16 May 2008
Australia is failing to capitalize on the ability of its researchers in the most fundamental area: their power to solve problems.
A new report – Rigour and relevance – from the Council for the Humanities, Arts and Social Sciences (CHASS), calls for a three-prong solution to this issue.
Professor Stuart Cunningham, President of CHASS, said such work aims to solve everyday problems such as transport in our cities; welfare in aboriginal communities; climate change; housing affordability, and healthy lifestyles.
“We need to support a new form of research, one that is strategically-driven, problem oriented and cross-disciplinary in nature,” he said.
“If you want to solve a problem, then the person or organisation with the problem has to be in control. They have to set the issues, ensure the work remains focused, and pay the bills. The organisation with the problem needs to be in the driver’s seat.”
The first recommendation is a new role for Government departments: to develop a research plan so they can identify the big problems in their portfolio.
The capacity of government departments to undertake or commission research was heavily run-down in the last decade, and few have the capacity to conduct research.
The second recommendation will make it easier to assemble cross-disciplinary teams to work on problems. Issues may, for instance, require the combined skills of an historian, an engineer, a lawyer, an economist and a biologist.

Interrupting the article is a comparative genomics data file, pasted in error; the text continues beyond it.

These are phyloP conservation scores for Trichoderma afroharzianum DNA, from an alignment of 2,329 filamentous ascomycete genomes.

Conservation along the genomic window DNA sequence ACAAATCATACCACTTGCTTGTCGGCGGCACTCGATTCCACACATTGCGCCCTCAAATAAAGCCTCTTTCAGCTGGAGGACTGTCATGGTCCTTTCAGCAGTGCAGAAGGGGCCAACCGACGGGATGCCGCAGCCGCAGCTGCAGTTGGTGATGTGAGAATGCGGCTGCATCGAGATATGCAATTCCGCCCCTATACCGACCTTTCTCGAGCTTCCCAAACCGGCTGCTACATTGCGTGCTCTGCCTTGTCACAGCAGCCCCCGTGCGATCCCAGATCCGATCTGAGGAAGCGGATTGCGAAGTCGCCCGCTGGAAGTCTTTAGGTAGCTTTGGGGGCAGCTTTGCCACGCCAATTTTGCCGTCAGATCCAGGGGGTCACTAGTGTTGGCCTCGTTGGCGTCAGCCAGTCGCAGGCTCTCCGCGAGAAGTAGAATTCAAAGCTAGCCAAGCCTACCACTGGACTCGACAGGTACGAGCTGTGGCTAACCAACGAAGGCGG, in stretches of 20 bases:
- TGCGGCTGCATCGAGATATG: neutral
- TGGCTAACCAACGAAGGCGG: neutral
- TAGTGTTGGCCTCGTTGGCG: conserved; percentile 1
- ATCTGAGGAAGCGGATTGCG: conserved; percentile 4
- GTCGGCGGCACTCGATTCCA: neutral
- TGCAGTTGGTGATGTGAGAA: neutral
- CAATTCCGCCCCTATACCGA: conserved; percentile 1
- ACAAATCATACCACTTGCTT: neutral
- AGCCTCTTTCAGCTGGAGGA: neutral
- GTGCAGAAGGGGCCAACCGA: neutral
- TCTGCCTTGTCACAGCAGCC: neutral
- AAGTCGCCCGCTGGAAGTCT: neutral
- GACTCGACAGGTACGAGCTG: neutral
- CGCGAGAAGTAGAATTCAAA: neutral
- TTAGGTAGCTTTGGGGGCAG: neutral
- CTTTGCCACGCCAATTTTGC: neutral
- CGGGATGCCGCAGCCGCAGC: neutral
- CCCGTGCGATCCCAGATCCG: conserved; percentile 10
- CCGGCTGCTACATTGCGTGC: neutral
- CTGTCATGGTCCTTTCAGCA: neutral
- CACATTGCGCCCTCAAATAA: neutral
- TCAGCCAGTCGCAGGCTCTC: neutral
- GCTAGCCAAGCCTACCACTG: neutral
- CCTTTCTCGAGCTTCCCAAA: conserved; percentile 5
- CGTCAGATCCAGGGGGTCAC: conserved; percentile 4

“Yet all our systems discourage people to work outside their disciplines. It’s hard to work across university departments, and it’s hard to get funding for projects that span disciplines. We need to break down the silos,” Professor Cunningham said.
The third recommendation concerns a new career path for researchers. Generally researchers are promoted for making discoveries and publishing the results.
“Discovery research is vital, and Australia must continue to invest in new ideas,” Professor Cunningham said. “But we also need to construct a new alternative career path, for researchers who want to apply knowledge to solving problems.”
The report Rigor and relevance is available from 3:00pm Sunday 18 May. Principal author was Dr John Howard, Director Research at CHASS.
Media are invited to the launch of the report at the Lobby Restaurant in Canberra, on Tuesday 20 May at 10 am.
For interview: Dr John H Howard 0403 583 600
For information: Toss Gascoigne 0408 704 442
Council of the Humanties, Arts and Social Sciences
Phone: +61 2 6201 2740